Fake it until you make it, or until you get caught — 8 key notes on people posing as MDs

Broadly takes a look into people who have fooled countless patients, feigning to be physicians when they lack the necessary educational background and certification.

Here are eight key notes:

1. Teenager Malachi Love-Robinson made headlines this past winter after posing as "Dr. Robinson." After Mr. Love-Robinson gave a physical exam and advice to an undercover officer, police arrested the teen. Mr. Love-Robinson allegedly tricked patients through a website and biography, in which he called himself a "well-rounded professional" who used psychotherapy, electrotherapy and other techniques to treat patients.

2. Mr. Love-Robinson's trial was slated to begin this past September, but is being postponed until November to give the teen's lawyer sufficient time to see if an insanity defense is viable. The court ordered Mr. Love-Robinson to undergo a mental health evaluation, and the results led his lawyer to explore the option of a defense centered on the teen's mental state.

3. In India, police are continually arresting unqualified medics, posing as physicians. However, due to the large number of 'quacks,' a charity, Liver Foundation, is trying to train these individuals in primary medical care. The charity is facing backlash with some claiming the charity's actions are doing the public a disservice.

4. Mr. Love-Robinson is one of many people, such as Nora Zakardas, a fake psychiatrist in Australia, tricking patients for years. Ms. Zakardas conducted medical examinations, wrote prescriptions and provided medical expertise to friends and family members. Ms. Zakardas' physician allowed her to sit in on patient examinations and access other patients' medical records.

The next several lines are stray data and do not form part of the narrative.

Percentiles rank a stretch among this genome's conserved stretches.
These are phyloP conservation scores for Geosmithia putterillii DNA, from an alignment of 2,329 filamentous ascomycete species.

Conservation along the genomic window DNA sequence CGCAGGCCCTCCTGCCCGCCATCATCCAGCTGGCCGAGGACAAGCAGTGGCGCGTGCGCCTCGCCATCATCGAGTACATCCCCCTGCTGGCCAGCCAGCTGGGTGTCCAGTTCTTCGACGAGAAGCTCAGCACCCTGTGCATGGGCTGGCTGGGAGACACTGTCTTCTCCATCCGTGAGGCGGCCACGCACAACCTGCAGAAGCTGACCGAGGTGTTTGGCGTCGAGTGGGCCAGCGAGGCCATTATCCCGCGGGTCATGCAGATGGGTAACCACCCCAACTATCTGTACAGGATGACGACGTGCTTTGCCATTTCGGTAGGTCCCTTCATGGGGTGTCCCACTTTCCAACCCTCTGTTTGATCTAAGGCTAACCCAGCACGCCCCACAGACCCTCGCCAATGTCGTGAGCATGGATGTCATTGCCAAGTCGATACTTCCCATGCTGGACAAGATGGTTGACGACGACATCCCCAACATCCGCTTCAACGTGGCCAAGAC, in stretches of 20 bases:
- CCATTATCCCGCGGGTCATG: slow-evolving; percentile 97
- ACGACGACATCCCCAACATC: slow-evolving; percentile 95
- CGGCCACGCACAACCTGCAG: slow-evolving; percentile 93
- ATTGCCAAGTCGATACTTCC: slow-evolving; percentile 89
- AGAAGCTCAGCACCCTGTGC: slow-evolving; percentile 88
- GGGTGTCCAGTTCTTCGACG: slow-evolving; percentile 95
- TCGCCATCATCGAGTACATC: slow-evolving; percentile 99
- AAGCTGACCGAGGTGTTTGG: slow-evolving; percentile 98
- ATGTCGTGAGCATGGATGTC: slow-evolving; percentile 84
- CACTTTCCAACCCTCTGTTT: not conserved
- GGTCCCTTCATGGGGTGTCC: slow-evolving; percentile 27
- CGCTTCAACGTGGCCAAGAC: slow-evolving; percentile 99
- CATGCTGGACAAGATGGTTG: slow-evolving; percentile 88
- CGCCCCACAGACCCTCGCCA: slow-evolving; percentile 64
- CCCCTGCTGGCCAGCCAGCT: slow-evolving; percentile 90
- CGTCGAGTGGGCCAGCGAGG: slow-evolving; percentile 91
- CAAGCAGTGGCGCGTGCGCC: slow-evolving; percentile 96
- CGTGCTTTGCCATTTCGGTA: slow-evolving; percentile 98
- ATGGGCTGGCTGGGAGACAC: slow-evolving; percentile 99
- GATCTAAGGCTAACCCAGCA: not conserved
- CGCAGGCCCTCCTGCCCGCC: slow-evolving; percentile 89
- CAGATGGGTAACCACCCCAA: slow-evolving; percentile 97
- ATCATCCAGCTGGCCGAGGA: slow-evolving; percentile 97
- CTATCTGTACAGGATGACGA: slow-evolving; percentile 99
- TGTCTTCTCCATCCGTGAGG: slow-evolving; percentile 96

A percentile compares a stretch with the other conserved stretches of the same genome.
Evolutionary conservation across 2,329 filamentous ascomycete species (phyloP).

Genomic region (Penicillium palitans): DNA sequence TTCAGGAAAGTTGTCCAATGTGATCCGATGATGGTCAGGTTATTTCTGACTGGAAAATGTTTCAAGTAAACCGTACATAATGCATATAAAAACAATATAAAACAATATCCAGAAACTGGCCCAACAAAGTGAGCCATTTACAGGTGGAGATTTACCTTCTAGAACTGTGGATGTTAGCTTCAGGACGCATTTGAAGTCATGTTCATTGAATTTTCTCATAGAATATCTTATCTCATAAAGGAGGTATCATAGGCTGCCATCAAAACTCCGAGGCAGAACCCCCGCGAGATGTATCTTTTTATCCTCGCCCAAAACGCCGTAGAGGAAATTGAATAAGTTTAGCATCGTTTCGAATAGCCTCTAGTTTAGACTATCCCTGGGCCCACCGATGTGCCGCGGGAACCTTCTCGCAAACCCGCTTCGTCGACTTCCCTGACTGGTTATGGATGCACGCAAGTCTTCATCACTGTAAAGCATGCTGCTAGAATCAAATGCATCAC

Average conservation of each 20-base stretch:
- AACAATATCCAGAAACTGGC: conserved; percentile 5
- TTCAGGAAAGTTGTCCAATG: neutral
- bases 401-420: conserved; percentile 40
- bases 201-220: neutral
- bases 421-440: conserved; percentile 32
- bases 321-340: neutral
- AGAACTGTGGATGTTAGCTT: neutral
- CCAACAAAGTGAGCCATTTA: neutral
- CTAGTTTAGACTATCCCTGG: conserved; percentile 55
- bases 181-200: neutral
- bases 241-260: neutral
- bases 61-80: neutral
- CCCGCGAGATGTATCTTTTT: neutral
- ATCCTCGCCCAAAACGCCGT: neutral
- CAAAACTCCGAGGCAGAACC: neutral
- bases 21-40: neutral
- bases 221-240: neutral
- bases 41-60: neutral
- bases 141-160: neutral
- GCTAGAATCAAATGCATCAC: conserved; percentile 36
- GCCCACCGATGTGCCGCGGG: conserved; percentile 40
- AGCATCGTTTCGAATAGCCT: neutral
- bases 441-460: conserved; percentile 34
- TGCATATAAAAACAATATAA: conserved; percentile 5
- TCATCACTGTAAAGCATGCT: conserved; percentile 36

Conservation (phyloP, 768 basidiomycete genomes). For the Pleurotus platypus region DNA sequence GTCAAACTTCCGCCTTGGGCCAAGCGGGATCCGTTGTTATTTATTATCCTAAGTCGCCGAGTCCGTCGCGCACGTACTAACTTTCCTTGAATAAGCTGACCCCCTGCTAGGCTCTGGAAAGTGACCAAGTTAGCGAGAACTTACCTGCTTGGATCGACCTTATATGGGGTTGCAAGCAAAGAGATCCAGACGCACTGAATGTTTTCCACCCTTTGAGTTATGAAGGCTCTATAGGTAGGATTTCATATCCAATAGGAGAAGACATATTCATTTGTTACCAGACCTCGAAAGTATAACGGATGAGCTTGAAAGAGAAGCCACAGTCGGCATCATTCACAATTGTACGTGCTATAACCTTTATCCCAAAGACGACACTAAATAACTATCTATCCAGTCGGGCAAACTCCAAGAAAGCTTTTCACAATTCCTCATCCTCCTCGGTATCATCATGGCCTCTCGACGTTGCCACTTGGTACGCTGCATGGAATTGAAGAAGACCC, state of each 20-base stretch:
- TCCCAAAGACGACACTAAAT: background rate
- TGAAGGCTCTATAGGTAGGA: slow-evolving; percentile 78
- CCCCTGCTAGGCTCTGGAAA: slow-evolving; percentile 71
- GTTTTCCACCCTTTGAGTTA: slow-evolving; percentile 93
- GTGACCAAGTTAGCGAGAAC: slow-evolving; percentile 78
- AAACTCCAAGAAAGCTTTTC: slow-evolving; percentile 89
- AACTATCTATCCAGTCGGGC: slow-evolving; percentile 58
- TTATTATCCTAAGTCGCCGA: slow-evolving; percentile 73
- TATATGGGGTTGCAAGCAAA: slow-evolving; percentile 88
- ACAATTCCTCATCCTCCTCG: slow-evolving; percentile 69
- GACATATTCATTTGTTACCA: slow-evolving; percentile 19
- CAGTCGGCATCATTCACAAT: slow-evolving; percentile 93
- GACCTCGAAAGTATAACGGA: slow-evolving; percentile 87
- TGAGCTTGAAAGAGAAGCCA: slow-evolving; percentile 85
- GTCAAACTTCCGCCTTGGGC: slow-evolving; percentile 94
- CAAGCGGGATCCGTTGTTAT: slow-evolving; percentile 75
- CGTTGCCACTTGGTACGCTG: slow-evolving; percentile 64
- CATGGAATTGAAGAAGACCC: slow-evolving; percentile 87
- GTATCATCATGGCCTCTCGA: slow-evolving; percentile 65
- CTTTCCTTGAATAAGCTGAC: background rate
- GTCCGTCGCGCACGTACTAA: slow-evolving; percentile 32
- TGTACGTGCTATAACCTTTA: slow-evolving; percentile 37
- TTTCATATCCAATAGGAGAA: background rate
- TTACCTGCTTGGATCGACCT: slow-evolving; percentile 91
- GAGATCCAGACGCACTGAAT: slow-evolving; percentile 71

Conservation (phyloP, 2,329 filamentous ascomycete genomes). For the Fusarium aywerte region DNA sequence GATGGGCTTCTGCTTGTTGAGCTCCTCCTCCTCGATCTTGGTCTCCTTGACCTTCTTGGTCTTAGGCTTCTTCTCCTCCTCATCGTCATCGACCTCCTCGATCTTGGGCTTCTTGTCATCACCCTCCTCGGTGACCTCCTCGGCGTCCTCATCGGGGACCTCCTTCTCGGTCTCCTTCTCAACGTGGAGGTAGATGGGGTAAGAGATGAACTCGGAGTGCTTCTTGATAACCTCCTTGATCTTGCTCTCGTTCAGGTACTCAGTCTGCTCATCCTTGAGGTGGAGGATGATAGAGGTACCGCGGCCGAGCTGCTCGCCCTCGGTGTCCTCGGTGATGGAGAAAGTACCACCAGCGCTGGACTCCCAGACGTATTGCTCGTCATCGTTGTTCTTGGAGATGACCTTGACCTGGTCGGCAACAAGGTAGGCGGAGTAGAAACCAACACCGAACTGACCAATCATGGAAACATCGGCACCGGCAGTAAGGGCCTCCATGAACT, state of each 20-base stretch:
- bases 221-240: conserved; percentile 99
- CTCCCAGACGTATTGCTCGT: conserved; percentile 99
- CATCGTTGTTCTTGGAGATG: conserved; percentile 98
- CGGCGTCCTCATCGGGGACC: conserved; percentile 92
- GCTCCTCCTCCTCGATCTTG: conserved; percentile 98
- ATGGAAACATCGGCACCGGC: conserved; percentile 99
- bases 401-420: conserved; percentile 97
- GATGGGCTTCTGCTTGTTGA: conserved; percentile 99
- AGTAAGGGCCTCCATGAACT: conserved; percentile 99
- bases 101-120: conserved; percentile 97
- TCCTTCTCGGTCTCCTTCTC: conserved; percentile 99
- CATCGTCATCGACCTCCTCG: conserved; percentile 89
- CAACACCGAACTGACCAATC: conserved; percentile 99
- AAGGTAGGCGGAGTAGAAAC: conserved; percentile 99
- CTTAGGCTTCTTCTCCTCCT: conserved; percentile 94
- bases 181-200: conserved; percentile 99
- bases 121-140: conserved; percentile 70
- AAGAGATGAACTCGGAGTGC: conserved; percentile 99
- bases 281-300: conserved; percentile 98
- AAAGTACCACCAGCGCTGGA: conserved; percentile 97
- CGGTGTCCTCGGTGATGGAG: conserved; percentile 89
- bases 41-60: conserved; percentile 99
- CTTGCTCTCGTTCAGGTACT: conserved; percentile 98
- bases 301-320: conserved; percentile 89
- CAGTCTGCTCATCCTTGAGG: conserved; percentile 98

5. Broadly reports the Australian Health Practitioner Regulation Agency has successfully prosecuted nearly 17 unregistered practitioners since 2014, and the agency has eight pending cases before the courts.

6. Psychiatrist Danny Sullivan, MD, says fake physicians typically only perform a couple simple procedures as to not draw attention to their lack of skills. However, as they gain confidence and time passes, they may start performing more complex procedures. Dr. Sullivan told Broadly, "So, if they're successful, it's because they've started off as reasonably humble, and then only gradually ramped up what they're doing." He also notes these people will often work with non-English speaking patients.

7. These fake physicians often see themselves as "heroes" with many pulling the scheme to gain some type of recognition. Dr. Sullivan notes some may suffer from an undiagnosed mental illness or have "personality difficulties."

8. Medical boards strongly encourage new patients to look into whether their physician is a registered medical practitioner. However, most patients assume if someone is practicing, they have been approved.

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